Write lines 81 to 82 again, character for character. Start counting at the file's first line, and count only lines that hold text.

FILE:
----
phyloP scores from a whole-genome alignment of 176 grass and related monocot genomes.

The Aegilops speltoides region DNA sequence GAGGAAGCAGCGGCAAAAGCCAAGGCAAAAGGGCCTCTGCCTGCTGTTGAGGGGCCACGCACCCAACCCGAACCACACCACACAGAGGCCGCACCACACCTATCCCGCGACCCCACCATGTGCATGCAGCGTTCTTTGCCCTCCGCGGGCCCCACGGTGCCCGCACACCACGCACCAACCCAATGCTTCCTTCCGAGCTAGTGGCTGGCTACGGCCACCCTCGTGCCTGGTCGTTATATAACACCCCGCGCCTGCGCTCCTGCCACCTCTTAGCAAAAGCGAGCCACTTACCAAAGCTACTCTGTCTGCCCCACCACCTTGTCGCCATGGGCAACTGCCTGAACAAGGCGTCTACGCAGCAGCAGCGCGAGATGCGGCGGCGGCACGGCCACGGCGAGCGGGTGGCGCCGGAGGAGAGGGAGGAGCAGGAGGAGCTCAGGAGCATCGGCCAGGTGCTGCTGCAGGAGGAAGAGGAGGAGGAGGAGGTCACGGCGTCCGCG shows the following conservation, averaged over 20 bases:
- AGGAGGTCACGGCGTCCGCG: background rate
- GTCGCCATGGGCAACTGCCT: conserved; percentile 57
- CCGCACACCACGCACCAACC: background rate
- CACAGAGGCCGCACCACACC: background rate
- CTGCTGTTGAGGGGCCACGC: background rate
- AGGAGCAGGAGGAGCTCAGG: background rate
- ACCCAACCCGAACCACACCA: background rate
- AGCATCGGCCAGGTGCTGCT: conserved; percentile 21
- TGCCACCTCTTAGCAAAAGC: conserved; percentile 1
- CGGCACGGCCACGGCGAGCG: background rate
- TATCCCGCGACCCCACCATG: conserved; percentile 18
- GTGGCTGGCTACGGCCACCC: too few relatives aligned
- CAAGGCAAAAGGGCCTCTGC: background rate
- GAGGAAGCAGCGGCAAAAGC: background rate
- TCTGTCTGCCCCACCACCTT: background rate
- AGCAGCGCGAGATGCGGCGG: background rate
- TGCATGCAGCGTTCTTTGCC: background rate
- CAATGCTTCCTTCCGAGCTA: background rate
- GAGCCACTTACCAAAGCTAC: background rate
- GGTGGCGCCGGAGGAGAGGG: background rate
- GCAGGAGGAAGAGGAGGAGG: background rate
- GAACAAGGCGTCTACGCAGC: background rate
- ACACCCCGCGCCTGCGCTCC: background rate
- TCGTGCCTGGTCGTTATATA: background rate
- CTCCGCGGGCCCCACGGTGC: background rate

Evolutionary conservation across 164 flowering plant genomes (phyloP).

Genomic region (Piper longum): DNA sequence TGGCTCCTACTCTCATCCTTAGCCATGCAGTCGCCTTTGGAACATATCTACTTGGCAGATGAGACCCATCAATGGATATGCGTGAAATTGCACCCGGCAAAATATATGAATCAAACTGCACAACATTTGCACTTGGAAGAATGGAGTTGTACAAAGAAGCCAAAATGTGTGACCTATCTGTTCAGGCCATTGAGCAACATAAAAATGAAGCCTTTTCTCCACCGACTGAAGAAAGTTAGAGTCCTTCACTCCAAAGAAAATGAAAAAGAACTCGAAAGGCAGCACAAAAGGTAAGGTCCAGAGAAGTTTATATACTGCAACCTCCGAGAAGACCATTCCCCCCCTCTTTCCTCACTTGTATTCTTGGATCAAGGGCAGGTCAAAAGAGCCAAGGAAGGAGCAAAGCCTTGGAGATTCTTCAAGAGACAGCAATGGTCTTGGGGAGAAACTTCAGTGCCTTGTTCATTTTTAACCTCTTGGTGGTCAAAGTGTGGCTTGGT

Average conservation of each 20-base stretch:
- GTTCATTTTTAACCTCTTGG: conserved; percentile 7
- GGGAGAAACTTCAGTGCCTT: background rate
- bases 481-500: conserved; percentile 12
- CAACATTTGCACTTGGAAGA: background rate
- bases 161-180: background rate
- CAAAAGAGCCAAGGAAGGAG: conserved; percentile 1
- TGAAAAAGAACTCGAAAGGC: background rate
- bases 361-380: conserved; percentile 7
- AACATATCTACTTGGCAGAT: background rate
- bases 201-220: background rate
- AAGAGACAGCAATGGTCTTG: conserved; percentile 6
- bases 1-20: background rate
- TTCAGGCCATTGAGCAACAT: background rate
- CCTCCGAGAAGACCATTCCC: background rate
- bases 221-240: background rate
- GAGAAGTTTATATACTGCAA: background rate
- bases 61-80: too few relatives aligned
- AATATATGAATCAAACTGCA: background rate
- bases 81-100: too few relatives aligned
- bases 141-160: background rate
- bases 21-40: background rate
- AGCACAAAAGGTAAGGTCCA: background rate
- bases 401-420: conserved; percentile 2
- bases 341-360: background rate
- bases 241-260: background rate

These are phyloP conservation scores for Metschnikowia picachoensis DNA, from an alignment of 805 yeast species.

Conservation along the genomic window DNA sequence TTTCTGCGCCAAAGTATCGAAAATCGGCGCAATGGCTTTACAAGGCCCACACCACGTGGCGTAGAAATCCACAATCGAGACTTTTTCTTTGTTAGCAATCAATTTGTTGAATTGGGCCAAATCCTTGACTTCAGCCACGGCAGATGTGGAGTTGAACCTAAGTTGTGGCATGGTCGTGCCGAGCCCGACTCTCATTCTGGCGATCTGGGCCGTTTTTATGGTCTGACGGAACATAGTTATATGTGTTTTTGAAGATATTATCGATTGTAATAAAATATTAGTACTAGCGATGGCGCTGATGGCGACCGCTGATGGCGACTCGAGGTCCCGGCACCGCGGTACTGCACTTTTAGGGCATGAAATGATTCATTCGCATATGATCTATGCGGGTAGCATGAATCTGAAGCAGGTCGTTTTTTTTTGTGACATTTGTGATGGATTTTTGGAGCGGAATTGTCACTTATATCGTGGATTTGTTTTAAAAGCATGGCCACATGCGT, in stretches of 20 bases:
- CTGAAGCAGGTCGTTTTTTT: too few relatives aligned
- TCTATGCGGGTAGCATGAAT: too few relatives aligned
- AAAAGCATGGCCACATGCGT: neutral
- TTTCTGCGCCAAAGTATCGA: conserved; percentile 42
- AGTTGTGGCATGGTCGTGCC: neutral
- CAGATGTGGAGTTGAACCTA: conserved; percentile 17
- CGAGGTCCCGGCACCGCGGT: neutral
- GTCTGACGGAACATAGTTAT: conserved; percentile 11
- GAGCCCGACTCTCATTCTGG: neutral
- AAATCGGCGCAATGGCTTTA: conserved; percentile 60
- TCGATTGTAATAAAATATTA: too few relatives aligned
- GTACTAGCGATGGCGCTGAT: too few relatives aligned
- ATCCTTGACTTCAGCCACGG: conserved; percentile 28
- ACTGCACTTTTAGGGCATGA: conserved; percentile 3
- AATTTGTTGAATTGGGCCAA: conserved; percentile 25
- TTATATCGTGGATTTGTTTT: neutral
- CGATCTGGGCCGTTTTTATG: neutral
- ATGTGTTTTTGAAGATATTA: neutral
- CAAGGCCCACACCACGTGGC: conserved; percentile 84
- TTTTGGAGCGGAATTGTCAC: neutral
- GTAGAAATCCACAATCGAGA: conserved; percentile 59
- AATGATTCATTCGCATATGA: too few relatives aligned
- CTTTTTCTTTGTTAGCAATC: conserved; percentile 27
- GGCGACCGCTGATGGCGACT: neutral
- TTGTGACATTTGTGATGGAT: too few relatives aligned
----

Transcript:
- GGCGACCGCTGATGGCGACT: neutral
- TTGTGACATTTGTGATGGAT: too few relatives aligned